The sun rising over the Australian Desert. The cool of the night was about to vanish in a wave of heat as the brightening light washed over the desert and Ayers Rock.
As usual, the “talking heads” of the world have a lot of opinions and a lot of comments and a lot of thoughts about everything happening from the World Cup in Brazil to the Obama administration’s push for carbon regulation. From Fox News to the local newspaper, radio, and blogs, everyone is talking.
But who is listening?
Though the World Cup is certainly big news to a lot of people, it has no direct correlation to the HVAC industry. Carbon regulation, on the other hand, does.
Here’s the deal: Some people say that man-made greenhouse-gas emissions are a bad thing. Such emissions are a type of pollution (the biggest culprits being the utility industry, which burns coal to generate electricity). Some feel this creates a global-warming situation that is dangerous and deadly to Earth and all living things upon it.
This is based on observation, computer modeling, and several decades of study by scientists and government people alike. Based on these suppositions, regulations have been and are being enacted to control these emissions.
Opponents of these regulations say there is no global warming being created by mankind. Climate change is a natural cycle that has been happening on this planet since the beginning of its existence. These folks base this on observations, computer modeling, and several decades of study by scientist and government people alike. They see regulations hurting the economy and ruining our way of life.
These two opposing sides have become a political quagmire filled with angry rhetoric, wild gesticulations, and vivid picture painting of a world destroyed either by melting ice caps and rising oceans or the destruction of the American way of life through power outages, crashing economies, and the creation of burdensome taxes in the form of carbon trading.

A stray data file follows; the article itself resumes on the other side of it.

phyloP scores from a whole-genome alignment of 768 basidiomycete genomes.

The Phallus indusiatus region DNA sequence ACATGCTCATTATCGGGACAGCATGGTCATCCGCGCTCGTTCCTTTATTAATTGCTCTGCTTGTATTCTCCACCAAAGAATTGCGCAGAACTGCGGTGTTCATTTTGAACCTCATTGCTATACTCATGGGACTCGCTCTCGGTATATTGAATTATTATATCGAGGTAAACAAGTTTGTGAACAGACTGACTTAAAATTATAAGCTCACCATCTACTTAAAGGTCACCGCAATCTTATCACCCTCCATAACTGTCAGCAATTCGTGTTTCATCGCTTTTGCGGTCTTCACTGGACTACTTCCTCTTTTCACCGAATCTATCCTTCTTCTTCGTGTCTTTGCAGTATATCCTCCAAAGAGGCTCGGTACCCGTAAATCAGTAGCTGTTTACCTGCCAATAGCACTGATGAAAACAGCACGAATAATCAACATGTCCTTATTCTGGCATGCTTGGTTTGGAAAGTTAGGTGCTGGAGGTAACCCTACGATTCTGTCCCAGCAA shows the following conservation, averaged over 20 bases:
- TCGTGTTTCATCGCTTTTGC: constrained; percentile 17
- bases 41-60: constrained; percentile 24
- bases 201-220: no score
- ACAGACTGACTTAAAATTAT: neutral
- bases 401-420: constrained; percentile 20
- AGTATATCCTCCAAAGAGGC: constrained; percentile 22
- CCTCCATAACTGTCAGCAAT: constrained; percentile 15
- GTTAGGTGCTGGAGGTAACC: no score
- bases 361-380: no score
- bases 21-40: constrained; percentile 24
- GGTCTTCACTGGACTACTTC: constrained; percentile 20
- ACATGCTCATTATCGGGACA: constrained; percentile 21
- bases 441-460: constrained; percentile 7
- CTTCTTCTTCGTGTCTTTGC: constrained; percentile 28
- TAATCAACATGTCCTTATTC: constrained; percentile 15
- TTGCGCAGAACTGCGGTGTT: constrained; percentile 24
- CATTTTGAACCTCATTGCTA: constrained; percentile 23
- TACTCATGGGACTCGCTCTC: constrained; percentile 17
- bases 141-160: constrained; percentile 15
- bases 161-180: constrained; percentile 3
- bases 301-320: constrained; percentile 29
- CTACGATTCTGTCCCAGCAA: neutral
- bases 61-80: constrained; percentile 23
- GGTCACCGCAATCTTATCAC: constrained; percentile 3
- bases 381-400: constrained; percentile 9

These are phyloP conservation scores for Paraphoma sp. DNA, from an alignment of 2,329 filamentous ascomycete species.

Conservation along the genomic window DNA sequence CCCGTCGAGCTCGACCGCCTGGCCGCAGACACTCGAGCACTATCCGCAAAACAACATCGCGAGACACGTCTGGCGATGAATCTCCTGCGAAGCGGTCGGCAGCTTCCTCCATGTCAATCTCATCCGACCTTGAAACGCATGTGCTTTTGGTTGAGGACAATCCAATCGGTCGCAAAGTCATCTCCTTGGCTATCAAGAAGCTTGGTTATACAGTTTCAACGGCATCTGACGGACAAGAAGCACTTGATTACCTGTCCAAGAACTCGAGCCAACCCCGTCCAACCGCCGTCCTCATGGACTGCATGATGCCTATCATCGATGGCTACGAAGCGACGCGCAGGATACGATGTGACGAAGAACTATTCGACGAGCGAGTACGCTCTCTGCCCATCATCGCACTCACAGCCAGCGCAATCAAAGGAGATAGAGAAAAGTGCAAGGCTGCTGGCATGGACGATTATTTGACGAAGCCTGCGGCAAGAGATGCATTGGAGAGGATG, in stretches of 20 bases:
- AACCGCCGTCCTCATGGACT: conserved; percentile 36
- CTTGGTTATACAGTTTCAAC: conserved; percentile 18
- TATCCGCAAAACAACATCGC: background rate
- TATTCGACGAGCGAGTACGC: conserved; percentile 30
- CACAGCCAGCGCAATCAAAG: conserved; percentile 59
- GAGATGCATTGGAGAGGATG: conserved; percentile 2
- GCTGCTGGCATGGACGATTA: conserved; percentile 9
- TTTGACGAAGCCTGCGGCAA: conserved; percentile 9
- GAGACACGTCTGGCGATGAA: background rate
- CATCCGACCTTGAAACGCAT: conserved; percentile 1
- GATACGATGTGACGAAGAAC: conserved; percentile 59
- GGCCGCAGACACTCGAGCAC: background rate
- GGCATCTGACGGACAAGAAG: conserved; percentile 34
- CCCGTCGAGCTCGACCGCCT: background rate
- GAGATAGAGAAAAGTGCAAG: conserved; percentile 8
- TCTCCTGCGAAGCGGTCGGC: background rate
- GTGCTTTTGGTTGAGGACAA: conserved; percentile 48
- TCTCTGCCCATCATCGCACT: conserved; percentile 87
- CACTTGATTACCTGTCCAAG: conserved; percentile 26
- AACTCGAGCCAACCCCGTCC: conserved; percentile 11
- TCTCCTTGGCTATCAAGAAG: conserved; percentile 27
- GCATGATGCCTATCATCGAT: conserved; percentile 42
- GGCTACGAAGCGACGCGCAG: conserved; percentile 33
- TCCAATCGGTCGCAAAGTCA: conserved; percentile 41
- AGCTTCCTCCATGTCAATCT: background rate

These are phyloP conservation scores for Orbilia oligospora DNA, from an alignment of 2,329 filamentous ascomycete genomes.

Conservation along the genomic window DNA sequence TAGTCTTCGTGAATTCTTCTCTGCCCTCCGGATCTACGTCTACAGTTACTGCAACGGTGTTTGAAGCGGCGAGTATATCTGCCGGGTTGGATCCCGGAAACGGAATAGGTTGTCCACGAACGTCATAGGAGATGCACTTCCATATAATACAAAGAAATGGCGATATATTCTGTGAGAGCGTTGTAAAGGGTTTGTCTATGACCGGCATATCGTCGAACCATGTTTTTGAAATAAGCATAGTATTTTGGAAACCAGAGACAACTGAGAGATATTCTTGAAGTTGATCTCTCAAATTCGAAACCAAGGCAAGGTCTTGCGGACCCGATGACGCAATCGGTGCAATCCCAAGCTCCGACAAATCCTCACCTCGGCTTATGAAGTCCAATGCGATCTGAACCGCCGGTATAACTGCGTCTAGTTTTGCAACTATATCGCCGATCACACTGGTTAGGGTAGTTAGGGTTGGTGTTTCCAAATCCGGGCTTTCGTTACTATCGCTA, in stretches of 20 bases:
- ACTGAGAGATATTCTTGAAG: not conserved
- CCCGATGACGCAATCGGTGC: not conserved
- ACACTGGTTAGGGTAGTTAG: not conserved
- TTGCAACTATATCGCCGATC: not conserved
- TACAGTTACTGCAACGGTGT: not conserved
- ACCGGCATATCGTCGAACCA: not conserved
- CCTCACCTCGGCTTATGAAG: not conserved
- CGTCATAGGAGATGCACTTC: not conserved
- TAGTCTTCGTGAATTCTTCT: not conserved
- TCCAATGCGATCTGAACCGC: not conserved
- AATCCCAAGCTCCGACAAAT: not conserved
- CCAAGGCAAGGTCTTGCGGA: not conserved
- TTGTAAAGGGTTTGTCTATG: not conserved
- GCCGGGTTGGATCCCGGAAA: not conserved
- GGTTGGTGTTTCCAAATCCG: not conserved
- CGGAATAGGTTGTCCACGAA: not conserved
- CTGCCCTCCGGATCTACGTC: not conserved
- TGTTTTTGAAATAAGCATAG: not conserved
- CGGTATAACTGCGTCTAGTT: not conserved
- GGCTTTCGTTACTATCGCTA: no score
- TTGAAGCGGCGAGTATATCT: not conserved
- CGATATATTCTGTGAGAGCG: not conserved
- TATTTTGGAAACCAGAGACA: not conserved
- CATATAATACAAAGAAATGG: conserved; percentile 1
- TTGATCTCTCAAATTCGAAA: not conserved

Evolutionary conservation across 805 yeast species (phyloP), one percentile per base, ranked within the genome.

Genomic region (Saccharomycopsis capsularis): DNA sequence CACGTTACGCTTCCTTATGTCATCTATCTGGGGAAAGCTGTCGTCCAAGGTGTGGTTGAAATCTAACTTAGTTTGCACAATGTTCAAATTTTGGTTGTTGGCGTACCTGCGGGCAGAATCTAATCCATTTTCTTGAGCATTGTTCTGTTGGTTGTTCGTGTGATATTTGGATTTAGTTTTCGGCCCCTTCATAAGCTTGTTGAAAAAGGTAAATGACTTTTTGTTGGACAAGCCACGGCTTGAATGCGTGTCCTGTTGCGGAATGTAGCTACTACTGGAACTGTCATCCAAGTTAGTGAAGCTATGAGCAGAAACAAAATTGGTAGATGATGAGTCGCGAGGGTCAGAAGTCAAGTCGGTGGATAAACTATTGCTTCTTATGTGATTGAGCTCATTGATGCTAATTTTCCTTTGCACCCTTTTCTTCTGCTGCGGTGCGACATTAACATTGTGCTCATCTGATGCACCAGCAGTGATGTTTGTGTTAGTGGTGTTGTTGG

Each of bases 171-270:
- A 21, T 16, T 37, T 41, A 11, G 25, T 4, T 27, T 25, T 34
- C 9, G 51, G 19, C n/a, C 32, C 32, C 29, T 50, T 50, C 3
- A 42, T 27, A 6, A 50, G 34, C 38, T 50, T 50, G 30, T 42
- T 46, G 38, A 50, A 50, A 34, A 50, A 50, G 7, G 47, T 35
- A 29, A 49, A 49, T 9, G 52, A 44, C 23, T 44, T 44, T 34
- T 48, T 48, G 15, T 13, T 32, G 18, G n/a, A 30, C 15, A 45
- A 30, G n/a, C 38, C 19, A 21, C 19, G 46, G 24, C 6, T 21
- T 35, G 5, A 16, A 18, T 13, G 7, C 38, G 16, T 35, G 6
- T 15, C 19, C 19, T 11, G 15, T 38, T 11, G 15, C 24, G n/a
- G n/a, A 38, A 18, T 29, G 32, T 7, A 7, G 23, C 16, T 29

Which scenario is true and right? In my opinion: neither. And both. Everyone is talking all at once. Shouting. It feels like no one is listening or trying to build a consensus to compromise and find palatable solutions that benefit everyone.
This reminds me of a number of issues that create viral dialogs in our world. Can topics such as abortion, gun control, and religion ever be discussed and resolved in a bipartisan effort? From where I sit, the answer is probably not. Those topics are simply too emotional and too divisive.
Apparently, we can add the climate-change argument to that list. It is an emotionally charged issue with environmentalists and the government on one side and the business community on the other, with scientists and researchers split right down the middle. Reading about and listening to arguments about the reality of climate change and mankind’s impact on the earth almost sounds like the nattering of young children who don’t want to hear what their siblings are saying and, so plug their ears, stick out their tongues, and say, “Na, na, na, na ...” at each other.
Among all this noise, the real issues get lost and maybe even forgotten. Greenhouse-gas emissions, carbon taxes, energy efficiency—these are all vital to not only our industry, but our society as a whole. We need to open our minds, listen to the arguments on both sides of the problem, and work together to find equitable solutions that both protect our planet and enable us to build vibrant businesses that fuel economic growth in the U.S. and abroad.
As psychologists around the world will tell you, the key is to become listeners and not talking heads. The ability to listen well is a skill that, when used properly, has great healing and conflict-resolution power.